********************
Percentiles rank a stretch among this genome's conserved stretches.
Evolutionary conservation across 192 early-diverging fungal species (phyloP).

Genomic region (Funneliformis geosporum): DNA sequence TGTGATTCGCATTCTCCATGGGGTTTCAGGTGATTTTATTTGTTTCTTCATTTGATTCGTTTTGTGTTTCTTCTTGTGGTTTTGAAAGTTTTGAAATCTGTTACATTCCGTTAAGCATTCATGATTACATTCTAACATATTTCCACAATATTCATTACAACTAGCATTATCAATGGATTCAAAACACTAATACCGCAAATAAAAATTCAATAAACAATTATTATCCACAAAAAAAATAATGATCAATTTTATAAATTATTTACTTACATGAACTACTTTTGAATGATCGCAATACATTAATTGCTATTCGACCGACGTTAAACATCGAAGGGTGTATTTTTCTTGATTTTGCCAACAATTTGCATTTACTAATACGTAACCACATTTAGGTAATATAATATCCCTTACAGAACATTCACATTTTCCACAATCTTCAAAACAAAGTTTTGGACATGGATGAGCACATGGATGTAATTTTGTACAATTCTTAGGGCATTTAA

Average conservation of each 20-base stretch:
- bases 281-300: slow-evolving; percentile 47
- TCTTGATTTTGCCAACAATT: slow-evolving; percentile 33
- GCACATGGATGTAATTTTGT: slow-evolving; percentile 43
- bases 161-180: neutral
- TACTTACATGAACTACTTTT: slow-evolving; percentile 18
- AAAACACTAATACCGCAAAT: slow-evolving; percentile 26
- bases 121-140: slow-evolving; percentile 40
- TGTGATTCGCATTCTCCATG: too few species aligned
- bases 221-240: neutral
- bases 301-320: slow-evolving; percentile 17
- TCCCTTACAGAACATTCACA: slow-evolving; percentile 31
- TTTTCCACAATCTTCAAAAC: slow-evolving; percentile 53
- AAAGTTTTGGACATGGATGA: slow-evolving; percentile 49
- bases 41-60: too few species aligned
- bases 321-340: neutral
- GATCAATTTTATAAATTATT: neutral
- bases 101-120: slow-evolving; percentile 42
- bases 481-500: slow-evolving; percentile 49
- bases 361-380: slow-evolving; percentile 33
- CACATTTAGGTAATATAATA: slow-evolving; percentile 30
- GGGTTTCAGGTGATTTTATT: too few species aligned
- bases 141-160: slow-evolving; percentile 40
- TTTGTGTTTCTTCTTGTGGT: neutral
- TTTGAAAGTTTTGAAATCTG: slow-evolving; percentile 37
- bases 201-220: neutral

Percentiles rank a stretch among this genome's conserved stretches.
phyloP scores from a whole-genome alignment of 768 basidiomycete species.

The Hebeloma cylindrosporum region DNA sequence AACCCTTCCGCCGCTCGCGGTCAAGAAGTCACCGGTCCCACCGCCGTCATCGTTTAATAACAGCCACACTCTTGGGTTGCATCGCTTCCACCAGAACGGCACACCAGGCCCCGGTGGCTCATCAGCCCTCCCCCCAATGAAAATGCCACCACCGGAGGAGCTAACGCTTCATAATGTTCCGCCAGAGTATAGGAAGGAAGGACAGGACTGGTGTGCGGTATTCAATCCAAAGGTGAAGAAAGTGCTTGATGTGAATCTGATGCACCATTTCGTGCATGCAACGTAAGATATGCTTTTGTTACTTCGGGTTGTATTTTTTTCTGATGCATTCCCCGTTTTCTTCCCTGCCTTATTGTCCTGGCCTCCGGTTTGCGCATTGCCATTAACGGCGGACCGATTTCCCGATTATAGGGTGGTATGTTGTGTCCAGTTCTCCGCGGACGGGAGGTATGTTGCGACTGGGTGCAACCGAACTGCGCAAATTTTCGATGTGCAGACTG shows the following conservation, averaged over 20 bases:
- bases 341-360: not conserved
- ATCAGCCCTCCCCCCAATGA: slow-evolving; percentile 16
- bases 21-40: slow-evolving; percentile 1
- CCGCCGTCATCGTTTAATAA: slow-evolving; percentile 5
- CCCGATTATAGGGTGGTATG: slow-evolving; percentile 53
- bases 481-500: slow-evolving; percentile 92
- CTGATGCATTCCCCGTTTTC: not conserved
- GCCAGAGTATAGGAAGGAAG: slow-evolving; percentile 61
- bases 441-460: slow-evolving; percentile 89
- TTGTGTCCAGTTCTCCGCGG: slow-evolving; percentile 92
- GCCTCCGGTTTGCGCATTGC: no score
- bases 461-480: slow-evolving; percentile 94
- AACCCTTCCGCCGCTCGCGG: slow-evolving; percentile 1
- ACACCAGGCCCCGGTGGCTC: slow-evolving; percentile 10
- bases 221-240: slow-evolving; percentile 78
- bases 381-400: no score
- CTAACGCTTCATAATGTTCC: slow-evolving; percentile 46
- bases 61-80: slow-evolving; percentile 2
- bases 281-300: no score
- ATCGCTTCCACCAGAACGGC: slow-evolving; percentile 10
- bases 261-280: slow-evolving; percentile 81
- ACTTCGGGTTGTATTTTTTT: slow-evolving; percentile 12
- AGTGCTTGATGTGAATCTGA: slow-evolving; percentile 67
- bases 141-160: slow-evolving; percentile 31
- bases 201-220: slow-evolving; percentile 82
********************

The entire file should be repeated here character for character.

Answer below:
Percentiles rank a stretch among this genome's conserved stretches.
Evolutionary conservation across 192 early-diverging fungal species (phyloP).

Genomic region (Funneliformis geosporum): DNA sequence TGTGATTCGCATTCTCCATGGGGTTTCAGGTGATTTTATTTGTTTCTTCATTTGATTCGTTTTGTGTTTCTTCTTGTGGTTTTGAAAGTTTTGAAATCTGTTACATTCCGTTAAGCATTCATGATTACATTCTAACATATTTCCACAATATTCATTACAACTAGCATTATCAATGGATTCAAAACACTAATACCGCAAATAAAAATTCAATAAACAATTATTATCCACAAAAAAAATAATGATCAATTTTATAAATTATTTACTTACATGAACTACTTTTGAATGATCGCAATACATTAATTGCTATTCGACCGACGTTAAACATCGAAGGGTGTATTTTTCTTGATTTTGCCAACAATTTGCATTTACTAATACGTAACCACATTTAGGTAATATAATATCCCTTACAGAACATTCACATTTTCCACAATCTTCAAAACAAAGTTTTGGACATGGATGAGCACATGGATGTAATTTTGTACAATTCTTAGGGCATTTAA

Average conservation of each 20-base stretch:
- bases 281-300: slow-evolving; percentile 47
- TCTTGATTTTGCCAACAATT: slow-evolving; percentile 33
- GCACATGGATGTAATTTTGT: slow-evolving; percentile 43
- bases 161-180: neutral
- TACTTACATGAACTACTTTT: slow-evolving; percentile 18
- AAAACACTAATACCGCAAAT: slow-evolving; percentile 26
- bases 121-140: slow-evolving; percentile 40
- TGTGATTCGCATTCTCCATG: too few species aligned
- bases 221-240: neutral
- bases 301-320: slow-evolving; percentile 17
- TCCCTTACAGAACATTCACA: slow-evolving; percentile 31
- TTTTCCACAATCTTCAAAAC: slow-evolving; percentile 53
- AAAGTTTTGGACATGGATGA: slow-evolving; percentile 49
- bases 41-60: too few species aligned
- bases 321-340: neutral
- GATCAATTTTATAAATTATT: neutral
- bases 101-120: slow-evolving; percentile 42
- bases 481-500: slow-evolving; percentile 49
- bases 361-380: slow-evolving; percentile 33
- CACATTTAGGTAATATAATA: slow-evolving; percentile 30
- GGGTTTCAGGTGATTTTATT: too few species aligned
- bases 141-160: slow-evolving; percentile 40
- TTTGTGTTTCTTCTTGTGGT: neutral
- TTTGAAAGTTTTGAAATCTG: slow-evolving; percentile 37
- bases 201-220: neutral

Percentiles rank a stretch among this genome's conserved stretches.
phyloP scores from a whole-genome alignment of 768 basidiomycete species.

The Hebeloma cylindrosporum region DNA sequence AACCCTTCCGCCGCTCGCGGTCAAGAAGTCACCGGTCCCACCGCCGTCATCGTTTAATAACAGCCACACTCTTGGGTTGCATCGCTTCCACCAGAACGGCACACCAGGCCCCGGTGGCTCATCAGCCCTCCCCCCAATGAAAATGCCACCACCGGAGGAGCTAACGCTTCATAATGTTCCGCCAGAGTATAGGAAGGAAGGACAGGACTGGTGTGCGGTATTCAATCCAAAGGTGAAGAAAGTGCTTGATGTGAATCTGATGCACCATTTCGTGCATGCAACGTAAGATATGCTTTTGTTACTTCGGGTTGTATTTTTTTCTGATGCATTCCCCGTTTTCTTCCCTGCCTTATTGTCCTGGCCTCCGGTTTGCGCATTGCCATTAACGGCGGACCGATTTCCCGATTATAGGGTGGTATGTTGTGTCCAGTTCTCCGCGGACGGGAGGTATGTTGCGACTGGGTGCAACCGAACTGCGCAAATTTTCGATGTGCAGACTG shows the following conservation, averaged over 20 bases:
- bases 341-360: not conserved
- ATCAGCCCTCCCCCCAATGA: slow-evolving; percentile 16
- bases 21-40: slow-evolving; percentile 1
- CCGCCGTCATCGTTTAATAA: slow-evolving; percentile 5
- CCCGATTATAGGGTGGTATG: slow-evolving; percentile 53
- bases 481-500: slow-evolving; percentile 92
- CTGATGCATTCCCCGTTTTC: not conserved
- GCCAGAGTATAGGAAGGAAG: slow-evolving; percentile 61
- bases 441-460: slow-evolving; percentile 89
- TTGTGTCCAGTTCTCCGCGG: slow-evolving; percentile 92
- GCCTCCGGTTTGCGCATTGC: no score
- bases 461-480: slow-evolving; percentile 94
- AACCCTTCCGCCGCTCGCGG: slow-evolving; percentile 1
- ACACCAGGCCCCGGTGGCTC: slow-evolving; percentile 10
- bases 221-240: slow-evolving; percentile 78
- bases 381-400: no score
- CTAACGCTTCATAATGTTCC: slow-evolving; percentile 46
- bases 61-80: slow-evolving; percentile 2
- bases 281-300: no score
- ATCGCTTCCACCAGAACGGC: slow-evolving; percentile 10
- bases 261-280: slow-evolving; percentile 81
- ACTTCGGGTTGTATTTTTTT: slow-evolving; percentile 12
- AGTGCTTGATGTGAATCTGA: slow-evolving; percentile 67
- bases 141-160: slow-evolving; percentile 31
- bases 201-220: slow-evolving; percentile 82